The gameplay doesn’t do too much to keep that interest there. It’s reasonably solid, feeling like a pretty standard beat ‘em up with some timed abilities. All attacks feel smooth and the complexity of combat is held up slightly with the mix of rage, shooting mechanics and a higher difficulty level. The first few hours of combat offer mindless yet fun joy, but it fails to offer any more depth past that. What it does do well is its universal controls. Whilst each character is unique, the way each moveset is designed gives every Avenger a certain ease of access. X with every character is punch, LT with every character is aim. This gives a unique yet not daunting challenge to learn how each character operates best.
Perhaps the single thing keeping combat interesting past the first few hours is its levelling system. Much like Destiny, each Avenger has a power level that is an average power of all pieces of gear. You can find new gear in strongboxes or upgrade pre-existing gear with materials. This means you are constantly looking up to the next level both in regards to experience and gear. This enunciates a bit of a power imbalance between two styles Avengers wanted to go for. Parts of the single player have genuinely nice moments and manage to slow down when needed for conversation or to view a sight. They feel spaced out and surprisingly well-paced. On the other hand, there are mission-like war zones and side quests that feel tedious and unoriginal, designed to be played over and over again with friends.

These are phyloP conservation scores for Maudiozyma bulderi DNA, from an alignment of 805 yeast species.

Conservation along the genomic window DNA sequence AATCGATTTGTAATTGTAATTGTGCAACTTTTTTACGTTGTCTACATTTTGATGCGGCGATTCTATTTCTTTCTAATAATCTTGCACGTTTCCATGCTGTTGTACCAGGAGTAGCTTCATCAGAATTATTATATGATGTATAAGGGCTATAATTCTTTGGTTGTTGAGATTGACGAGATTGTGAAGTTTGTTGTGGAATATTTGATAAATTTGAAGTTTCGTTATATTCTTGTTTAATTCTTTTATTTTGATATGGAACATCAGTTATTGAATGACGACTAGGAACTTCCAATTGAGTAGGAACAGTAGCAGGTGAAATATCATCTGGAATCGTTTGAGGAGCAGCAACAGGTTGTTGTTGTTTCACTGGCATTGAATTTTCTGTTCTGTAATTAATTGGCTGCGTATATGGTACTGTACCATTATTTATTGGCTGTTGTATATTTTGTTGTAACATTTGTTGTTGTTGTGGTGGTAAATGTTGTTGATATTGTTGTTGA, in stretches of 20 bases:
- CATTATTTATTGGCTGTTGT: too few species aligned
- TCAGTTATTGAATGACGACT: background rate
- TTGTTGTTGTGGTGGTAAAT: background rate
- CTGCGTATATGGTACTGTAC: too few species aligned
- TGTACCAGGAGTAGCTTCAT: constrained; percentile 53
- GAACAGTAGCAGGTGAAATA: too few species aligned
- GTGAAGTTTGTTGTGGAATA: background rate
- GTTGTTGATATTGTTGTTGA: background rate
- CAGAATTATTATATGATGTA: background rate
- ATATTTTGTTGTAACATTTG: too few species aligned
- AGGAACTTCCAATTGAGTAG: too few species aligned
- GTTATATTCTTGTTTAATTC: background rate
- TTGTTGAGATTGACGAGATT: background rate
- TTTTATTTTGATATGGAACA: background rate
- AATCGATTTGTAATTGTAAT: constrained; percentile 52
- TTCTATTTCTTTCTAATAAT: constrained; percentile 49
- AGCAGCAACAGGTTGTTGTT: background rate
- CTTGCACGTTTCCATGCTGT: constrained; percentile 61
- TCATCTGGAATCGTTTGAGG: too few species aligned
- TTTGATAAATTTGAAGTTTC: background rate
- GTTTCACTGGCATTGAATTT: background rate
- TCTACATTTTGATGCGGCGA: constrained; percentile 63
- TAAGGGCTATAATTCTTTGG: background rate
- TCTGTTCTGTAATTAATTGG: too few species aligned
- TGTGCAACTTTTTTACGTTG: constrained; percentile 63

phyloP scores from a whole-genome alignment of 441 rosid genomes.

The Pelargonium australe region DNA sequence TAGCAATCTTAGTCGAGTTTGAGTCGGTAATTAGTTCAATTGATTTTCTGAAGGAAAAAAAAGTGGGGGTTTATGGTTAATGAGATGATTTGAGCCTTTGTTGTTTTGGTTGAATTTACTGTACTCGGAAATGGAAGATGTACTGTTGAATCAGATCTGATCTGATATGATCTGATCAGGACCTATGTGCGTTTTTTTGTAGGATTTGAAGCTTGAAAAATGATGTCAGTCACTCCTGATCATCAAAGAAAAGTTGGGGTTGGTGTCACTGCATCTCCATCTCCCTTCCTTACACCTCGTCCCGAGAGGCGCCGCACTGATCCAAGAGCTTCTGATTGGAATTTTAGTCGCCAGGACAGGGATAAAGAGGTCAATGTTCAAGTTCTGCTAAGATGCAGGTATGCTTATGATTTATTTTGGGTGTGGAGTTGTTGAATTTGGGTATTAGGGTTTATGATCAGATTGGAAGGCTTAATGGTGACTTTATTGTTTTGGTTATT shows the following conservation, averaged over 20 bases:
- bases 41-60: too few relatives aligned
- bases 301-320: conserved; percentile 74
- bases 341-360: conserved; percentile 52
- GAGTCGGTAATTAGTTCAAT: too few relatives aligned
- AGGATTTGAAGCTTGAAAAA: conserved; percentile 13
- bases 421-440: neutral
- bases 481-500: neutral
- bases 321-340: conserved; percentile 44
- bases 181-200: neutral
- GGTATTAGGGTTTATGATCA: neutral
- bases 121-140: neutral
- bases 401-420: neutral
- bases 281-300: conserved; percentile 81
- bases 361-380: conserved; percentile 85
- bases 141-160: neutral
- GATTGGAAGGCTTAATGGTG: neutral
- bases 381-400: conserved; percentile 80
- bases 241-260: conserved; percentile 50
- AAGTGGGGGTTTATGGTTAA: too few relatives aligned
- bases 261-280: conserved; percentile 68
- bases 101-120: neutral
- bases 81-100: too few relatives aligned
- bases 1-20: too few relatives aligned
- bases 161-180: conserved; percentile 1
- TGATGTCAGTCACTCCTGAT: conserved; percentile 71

This clash of multiplayer and single player is expressed even further with the Avengers initiative – Avengers’ endgame multiplayer content. You, and three random online players, have to take on sometimes arbitrary objectives in order to get better loot and gear. There is a story behind it, that is advised to take on after the story as it’s loaded with spoilers. Unfortunately, tedious missions and mediocre matchmaking leave most multiplayer missions dull in comparison to the better parts of the single player. It is often grindy and not hugely interesting.
Unfortunately, it seems the more of Marvel’s Avengers you play, the less likely you are to come away with an overall positive experience. The single player by itself might take you up to 10 hours but diminishing returns for the multiplayer aspects set in rather fast. The single player is Hulk: strong, fast and a surprise when you aren’t expecting it. The multiplayer is Bruce Banner: calculated, small, and has the potential to be something powerful but isn’t quite there yet.
Marvel’s Avengers on Xbox One is a little bit of a mixed bag, but like one of those tote bags you get at events – you might laugh at the 5th bottle opener, you might make fun of the lack of originality, but it makes for a nice surprise and looks pretty good to boot.